LOS ANGELES - A California federal judge on April 21 granted an insurer's motion to remand after determining that removal was improper because complete diversity of citizenship may not exist as there is a possibility that several defendants in the construction defects suit, originally filed in California state court, are citizens of California (Ironshore Specialty Insurance Co. v. Maison Reeves Homeowners Association, et al., No. 17-1704, C.D. Calif., 2017 U.S. Dist. LEXIS 61241).
PASADENA, Calif. - The Ninth Circuit U.S. Court of Appeals on April 25 found that an investment solicitation by an insured fell outside a professional liability insurance policy's definition of covered "professional services," affirming a lower court's summary judgment ruling in favor of the insurer (Continental Casualty Co. v. Kool Radiators Inc., No. 15-16023, 9th Cir.).
AUSTIN, Texas - In an April 21 brief to the Texas Supreme Court, filed in response to a post-oral argument brief by the real parties in interest in a dispute over the discovery submission form for electronically stored information (ESI) in an insurance coverage lawsuit, an insurer argues that a trial court's requirement that ESI submission be in the form requested by the plaintiffs did not properly balance relevance, needs and burdens under Texas law (In re State Farm Lloyds, No. 15-0903, Texas Sup.).
TRENTON, N.J. - A homeowners insurer filed a declaratory judgment complaint in federal court in New Jersey on April 21 after intervening in a lawsuit alleging that two Rutgers University students, including one football player, sexually assault another student on campus (K.L. v. Rutgers, The State University of New Jersey, et al., No. 16-9270, D. N.J.).
WASHINGTON, D.C. - While the U.S. government contracted to purchase annuities to make future, monthly and periodic lump-sum payments under a settlement agreement, the government did not guarantee that it would make the future payments in the event of an insurer's insolvency, a judge in the U.S. Court of Federal Claims held April 21 (William T. Hendrickson and Patricia Hendrickson v. The United States, No. 15-1406C, Fed. Clms, 2017 U.S. Claims LEXIS 369).
WASHINGTON, D.C. - The U.S. Supreme Court on April 24 denied a disability claimant's petition for writ of certiorari, refusing to review the Sixth Circuit U.S. Court of Appeals' decision that that the remand of a disability retirement claim was not an abuse of discretion or a violation of a previous court mandate (Kyle D. Kennard v. Means Industries Inc., No. 16-1117, U.S. Sup.).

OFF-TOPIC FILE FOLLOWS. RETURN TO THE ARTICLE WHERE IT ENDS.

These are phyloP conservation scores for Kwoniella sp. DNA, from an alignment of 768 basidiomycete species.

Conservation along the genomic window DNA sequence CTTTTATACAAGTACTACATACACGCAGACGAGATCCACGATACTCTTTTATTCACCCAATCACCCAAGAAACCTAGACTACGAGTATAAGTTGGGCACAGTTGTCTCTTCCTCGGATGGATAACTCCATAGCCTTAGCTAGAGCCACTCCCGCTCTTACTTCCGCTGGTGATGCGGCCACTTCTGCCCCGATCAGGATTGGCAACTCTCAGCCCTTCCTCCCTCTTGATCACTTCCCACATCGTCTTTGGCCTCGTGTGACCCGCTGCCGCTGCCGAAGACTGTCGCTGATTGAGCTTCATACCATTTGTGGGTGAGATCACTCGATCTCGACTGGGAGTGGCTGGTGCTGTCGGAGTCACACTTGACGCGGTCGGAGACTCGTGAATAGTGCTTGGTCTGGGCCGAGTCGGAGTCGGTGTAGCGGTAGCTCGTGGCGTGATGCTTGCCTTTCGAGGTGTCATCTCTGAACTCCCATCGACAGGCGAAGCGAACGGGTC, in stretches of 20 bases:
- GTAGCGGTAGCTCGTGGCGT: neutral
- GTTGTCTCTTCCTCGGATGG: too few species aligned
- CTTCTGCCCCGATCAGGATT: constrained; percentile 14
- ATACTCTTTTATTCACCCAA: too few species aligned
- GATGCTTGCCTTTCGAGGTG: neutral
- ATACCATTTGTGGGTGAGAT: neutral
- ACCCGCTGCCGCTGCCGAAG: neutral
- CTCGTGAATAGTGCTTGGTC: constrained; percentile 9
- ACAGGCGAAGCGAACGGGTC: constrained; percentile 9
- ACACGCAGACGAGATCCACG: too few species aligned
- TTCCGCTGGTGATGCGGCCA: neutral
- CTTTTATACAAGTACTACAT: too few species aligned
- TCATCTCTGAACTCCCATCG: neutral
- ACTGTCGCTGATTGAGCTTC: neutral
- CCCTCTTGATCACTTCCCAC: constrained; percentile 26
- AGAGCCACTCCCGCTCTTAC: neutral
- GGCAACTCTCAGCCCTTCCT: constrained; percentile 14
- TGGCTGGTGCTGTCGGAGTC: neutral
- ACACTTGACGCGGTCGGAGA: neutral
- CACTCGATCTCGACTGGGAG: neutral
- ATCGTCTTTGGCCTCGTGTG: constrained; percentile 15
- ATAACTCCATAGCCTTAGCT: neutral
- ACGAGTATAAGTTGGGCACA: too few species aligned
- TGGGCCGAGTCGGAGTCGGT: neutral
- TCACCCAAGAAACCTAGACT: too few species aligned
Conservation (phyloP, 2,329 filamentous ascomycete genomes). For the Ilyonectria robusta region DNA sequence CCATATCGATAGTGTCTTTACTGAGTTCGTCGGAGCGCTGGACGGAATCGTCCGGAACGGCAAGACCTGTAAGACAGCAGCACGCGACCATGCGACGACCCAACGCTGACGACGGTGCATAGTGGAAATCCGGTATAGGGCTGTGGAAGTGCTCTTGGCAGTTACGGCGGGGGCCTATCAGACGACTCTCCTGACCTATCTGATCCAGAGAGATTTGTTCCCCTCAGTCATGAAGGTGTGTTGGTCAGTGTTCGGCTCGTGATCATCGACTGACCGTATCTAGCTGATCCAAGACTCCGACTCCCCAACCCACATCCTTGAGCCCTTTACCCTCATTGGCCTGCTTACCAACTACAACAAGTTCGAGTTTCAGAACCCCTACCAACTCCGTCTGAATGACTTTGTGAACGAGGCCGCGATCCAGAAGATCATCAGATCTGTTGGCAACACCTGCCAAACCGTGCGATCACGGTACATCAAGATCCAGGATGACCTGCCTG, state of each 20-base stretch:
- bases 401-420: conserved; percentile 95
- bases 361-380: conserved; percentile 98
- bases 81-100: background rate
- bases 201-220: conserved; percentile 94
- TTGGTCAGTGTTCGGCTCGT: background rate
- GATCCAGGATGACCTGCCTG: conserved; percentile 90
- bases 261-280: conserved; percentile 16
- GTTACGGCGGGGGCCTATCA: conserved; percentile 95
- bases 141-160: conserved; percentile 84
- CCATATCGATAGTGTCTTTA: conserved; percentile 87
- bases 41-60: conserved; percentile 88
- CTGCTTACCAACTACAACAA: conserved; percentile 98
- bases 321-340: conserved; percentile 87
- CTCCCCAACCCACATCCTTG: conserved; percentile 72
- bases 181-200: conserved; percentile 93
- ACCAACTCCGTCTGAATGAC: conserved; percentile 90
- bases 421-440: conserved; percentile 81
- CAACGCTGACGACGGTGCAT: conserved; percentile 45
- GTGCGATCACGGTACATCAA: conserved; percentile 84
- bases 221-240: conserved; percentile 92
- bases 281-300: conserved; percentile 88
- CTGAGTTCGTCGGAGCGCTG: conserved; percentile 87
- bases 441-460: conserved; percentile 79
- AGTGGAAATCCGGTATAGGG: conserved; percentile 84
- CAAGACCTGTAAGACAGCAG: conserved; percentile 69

EAST ST. LOUIS, Ill. - An Illinois federal judge on April 19 found that a homeowners insurance policy's "business pursuits" and "civic or public activities performed for pay" exclusions bar coverage for underlying defamation and false light claims brought against its insured, declaring that the insurer has no duty to defend or indemnify its insured (Patricia Beil v. AMCO Insurance Co., et al., No. 16-356, S.D. Ill., 2017 U.S. Dist. LEXIS 59757).
DALLAS - A Texas appeals panel on April 20 upheld a trial court judge's decision to revoke a woman's sentence for four years of community supervision and sentence her to 10 years in prison for insurance fraud, ruling that there was sufficient evidence showing that she committed a new offense of theft from an elderly person (Christine Zimmerman Shearer v. State of Texas, No. 05-16-00317-CR, Texas App., 5th Dist., 2017 Tex. App. LEXIS 3584).
DENVER - The 10th Circuit U.S. Court of Appeals on April 21 affirmed a lower federal court's finding that a homeowners insurer did not violate its policy when it depreciated labor costs in determining the actual cash value of an insured's loss following hail and water damage (Margaret Graves v. American Family Mutual Insurance Co., No. 15-3187, 10th Cir., 2017 U.S. App. LEXIS 6980).
PHILADELPHIA - The Third Circuit U.S. Court of Appeals on April 21 reversed a $36 million judgment entered against an insurer in an asbestos coverage dispute after determining that an asbestos exclusion is not ambiguous and bars coverage for underlying asbestos-related claims filed against the insured (General Refractories Company v. First State Insurance Co., et al., No. 15-3409, 3rd Cir.).
NEW ORLEANS - Because an insured failed to prove that heavy rains caused engine damage to a recreational vehicle and because the insured failed to submit a proof of loss for the claim, a Louisiana federal judge on April 19 granted the insurer's motion for summary judgment on the insured's claims for breach of contract and bad faith (Henry Rosenthal v. Allstate Property and Casualty Insurance Co., No. 16-13732, E.D. La., 2017 U.S. Dist. LEXIS 59564).
SEATTLE - A Washington federal judge on April 19 granted an insured's motion for summary judgment after determining that the insured presented sufficient evidence that the insurer's failure to pay a judgment entered in favor of the insured constitutes bad faith (Arika Prince v. State Farm Mutual Automobile Insurance Co., No. 16-563, W.D. Wash., 2017 U.S. Dist. LEXIS 59794).